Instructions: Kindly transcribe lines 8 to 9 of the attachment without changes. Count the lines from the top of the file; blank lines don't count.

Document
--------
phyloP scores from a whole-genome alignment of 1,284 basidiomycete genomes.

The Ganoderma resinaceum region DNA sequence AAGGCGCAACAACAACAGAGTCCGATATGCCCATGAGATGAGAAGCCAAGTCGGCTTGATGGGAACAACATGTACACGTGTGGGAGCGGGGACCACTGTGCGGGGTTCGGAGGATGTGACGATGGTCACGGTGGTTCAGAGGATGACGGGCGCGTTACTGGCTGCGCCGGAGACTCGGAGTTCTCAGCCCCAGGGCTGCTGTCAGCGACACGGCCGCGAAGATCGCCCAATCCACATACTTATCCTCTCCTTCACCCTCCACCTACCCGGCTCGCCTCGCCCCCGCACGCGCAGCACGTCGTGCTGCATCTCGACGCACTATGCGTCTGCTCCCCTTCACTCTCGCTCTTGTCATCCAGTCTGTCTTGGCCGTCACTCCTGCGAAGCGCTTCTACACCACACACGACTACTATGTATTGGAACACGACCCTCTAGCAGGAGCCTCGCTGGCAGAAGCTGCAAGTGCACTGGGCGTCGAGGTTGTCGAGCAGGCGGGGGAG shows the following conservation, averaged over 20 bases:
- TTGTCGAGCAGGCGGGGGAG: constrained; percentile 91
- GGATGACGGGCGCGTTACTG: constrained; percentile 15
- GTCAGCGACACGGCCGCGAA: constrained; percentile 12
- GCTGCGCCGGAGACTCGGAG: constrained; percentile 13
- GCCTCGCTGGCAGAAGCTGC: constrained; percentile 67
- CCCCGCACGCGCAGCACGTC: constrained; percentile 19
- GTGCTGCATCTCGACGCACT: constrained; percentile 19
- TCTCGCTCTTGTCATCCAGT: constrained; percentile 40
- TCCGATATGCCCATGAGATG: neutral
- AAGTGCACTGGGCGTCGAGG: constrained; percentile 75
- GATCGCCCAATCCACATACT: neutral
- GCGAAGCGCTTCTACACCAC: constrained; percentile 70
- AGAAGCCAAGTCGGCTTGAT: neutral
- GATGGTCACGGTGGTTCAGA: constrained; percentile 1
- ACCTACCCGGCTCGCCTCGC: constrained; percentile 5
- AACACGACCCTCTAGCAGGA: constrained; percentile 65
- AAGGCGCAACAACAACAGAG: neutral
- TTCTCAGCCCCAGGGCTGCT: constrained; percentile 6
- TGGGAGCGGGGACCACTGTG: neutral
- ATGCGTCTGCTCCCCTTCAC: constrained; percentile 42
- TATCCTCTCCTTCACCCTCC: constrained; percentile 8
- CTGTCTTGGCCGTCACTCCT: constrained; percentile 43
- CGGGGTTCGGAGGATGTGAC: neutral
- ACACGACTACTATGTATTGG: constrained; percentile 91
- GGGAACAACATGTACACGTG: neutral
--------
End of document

- CCCCGCACGCGCAGCACGTC: constrained; percentile 19
- GTGCTGCATCTCGACGCACT: constrained; percentile 19